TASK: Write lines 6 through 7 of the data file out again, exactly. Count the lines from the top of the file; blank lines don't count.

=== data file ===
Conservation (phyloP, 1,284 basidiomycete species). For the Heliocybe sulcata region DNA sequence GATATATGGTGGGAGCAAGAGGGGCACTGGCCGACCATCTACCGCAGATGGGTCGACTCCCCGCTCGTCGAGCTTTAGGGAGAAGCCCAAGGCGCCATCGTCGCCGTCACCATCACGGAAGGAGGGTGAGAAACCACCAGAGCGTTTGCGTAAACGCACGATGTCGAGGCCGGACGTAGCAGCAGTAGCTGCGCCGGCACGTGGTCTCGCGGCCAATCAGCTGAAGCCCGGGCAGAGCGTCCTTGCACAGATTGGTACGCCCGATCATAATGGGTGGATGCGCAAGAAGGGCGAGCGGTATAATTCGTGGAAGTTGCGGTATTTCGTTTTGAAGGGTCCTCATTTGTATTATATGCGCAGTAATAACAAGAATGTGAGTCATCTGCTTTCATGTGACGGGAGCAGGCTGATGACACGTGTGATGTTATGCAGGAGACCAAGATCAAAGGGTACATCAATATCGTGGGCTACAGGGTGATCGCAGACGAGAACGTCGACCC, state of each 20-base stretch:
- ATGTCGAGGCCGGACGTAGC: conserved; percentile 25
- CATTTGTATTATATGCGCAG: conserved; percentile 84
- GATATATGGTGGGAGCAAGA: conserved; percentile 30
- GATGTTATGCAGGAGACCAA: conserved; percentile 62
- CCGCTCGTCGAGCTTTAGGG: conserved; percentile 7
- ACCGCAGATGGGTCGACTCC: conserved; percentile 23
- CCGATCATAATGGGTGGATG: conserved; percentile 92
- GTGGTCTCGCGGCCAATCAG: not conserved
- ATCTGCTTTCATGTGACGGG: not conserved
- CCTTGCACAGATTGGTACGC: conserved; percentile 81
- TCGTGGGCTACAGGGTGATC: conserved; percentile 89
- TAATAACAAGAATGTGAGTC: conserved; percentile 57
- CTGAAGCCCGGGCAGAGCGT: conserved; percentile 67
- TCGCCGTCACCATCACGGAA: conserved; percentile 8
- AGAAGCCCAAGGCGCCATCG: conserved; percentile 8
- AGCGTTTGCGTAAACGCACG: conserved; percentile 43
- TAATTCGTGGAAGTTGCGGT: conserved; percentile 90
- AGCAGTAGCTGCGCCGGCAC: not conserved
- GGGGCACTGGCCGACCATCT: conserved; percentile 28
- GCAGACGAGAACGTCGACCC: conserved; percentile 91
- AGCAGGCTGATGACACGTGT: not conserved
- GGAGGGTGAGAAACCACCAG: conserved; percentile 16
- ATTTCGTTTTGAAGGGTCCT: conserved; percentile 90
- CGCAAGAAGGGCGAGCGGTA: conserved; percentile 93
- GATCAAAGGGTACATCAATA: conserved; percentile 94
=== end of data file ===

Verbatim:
- CCGCTCGTCGAGCTTTAGGG: conserved; percentile 7
- ACCGCAGATGGGTCGACTCC: conserved; percentile 23